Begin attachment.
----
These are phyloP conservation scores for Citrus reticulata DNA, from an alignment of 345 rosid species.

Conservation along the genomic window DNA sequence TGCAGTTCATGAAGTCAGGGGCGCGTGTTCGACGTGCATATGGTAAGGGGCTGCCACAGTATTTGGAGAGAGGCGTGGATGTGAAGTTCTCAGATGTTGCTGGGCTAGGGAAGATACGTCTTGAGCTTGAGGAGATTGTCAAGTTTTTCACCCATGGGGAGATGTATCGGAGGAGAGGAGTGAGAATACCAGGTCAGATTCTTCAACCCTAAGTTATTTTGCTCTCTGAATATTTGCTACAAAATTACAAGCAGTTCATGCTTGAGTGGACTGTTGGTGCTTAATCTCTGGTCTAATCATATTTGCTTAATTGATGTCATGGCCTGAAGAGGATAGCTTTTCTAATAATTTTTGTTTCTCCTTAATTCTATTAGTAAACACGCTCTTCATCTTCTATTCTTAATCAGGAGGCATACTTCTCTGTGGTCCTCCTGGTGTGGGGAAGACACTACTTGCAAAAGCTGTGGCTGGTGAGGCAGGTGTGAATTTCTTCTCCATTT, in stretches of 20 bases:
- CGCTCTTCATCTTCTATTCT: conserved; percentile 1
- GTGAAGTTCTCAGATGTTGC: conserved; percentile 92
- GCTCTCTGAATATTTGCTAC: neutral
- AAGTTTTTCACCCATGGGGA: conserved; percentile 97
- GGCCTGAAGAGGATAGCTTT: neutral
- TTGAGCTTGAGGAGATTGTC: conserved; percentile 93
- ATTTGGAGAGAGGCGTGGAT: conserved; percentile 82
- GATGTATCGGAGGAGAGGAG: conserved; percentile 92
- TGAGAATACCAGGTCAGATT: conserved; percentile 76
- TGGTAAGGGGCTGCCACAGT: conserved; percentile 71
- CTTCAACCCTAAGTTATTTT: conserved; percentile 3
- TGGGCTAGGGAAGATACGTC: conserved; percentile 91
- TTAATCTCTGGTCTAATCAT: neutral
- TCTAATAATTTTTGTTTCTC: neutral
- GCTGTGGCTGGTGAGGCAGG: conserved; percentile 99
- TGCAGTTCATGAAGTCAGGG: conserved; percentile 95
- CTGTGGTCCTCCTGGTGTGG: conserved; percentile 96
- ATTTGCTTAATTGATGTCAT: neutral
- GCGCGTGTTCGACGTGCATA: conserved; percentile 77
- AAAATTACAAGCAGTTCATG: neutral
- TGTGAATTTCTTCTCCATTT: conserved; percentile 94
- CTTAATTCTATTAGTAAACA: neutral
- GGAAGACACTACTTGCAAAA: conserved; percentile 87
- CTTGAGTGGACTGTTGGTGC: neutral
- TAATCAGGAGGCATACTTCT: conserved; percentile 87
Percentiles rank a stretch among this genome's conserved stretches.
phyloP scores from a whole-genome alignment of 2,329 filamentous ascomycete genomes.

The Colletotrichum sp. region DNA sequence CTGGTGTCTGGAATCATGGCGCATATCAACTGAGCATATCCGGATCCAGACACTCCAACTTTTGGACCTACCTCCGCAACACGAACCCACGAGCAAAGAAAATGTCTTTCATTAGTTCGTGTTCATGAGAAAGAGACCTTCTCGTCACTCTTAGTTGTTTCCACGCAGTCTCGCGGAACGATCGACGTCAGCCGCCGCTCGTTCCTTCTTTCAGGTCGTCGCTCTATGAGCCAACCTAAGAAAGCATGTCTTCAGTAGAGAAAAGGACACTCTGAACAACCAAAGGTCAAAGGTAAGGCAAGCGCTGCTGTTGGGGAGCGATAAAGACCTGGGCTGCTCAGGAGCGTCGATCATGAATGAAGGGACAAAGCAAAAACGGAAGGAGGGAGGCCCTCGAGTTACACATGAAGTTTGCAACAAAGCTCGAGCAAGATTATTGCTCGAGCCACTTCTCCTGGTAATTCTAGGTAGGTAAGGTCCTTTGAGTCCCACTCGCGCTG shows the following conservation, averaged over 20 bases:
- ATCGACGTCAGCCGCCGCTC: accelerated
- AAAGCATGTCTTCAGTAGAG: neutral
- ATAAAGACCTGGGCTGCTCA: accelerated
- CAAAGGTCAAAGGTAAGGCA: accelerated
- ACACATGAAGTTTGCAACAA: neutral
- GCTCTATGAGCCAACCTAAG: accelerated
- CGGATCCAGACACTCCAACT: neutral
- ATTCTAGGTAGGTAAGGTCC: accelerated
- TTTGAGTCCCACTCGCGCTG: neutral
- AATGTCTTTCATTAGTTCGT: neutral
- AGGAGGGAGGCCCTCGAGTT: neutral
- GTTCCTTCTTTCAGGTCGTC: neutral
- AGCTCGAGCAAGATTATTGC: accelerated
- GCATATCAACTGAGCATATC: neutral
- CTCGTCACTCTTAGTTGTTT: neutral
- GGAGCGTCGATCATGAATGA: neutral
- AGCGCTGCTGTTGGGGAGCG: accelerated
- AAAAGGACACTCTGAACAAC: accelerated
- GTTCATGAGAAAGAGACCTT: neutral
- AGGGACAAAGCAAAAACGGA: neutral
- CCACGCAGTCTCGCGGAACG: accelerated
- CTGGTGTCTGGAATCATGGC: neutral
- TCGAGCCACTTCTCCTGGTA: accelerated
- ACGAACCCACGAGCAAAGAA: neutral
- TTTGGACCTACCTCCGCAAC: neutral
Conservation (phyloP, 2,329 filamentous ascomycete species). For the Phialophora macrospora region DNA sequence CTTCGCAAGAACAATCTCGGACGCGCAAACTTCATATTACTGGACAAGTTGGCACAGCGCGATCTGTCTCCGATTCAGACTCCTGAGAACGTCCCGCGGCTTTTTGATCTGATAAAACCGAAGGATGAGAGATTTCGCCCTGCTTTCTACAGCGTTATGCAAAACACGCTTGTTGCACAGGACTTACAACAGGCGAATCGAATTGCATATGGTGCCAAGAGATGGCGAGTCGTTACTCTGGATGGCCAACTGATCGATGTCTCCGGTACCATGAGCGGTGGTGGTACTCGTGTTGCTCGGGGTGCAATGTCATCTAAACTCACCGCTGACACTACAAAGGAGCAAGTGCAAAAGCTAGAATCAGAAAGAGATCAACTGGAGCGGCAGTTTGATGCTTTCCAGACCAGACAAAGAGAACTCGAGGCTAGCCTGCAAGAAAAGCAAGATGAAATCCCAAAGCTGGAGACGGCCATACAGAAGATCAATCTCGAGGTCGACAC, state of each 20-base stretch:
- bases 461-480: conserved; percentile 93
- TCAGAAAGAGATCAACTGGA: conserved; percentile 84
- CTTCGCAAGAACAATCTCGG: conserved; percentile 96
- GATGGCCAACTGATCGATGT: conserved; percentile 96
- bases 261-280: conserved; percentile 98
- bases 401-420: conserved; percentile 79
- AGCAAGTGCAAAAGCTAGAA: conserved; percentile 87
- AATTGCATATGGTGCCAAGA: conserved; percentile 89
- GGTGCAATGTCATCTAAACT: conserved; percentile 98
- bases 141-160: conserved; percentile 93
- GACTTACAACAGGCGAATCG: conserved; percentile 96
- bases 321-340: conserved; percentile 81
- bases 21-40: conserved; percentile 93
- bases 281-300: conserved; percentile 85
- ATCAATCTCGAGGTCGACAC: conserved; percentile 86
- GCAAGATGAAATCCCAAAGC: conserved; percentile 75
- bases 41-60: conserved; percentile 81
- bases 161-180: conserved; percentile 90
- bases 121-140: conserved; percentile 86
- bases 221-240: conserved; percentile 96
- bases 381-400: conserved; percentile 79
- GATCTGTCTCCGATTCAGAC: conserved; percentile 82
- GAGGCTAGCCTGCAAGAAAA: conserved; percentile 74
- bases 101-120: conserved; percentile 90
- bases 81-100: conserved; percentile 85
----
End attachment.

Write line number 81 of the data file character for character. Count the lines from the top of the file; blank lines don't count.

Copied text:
- bases 81-100: conserved; percentile 85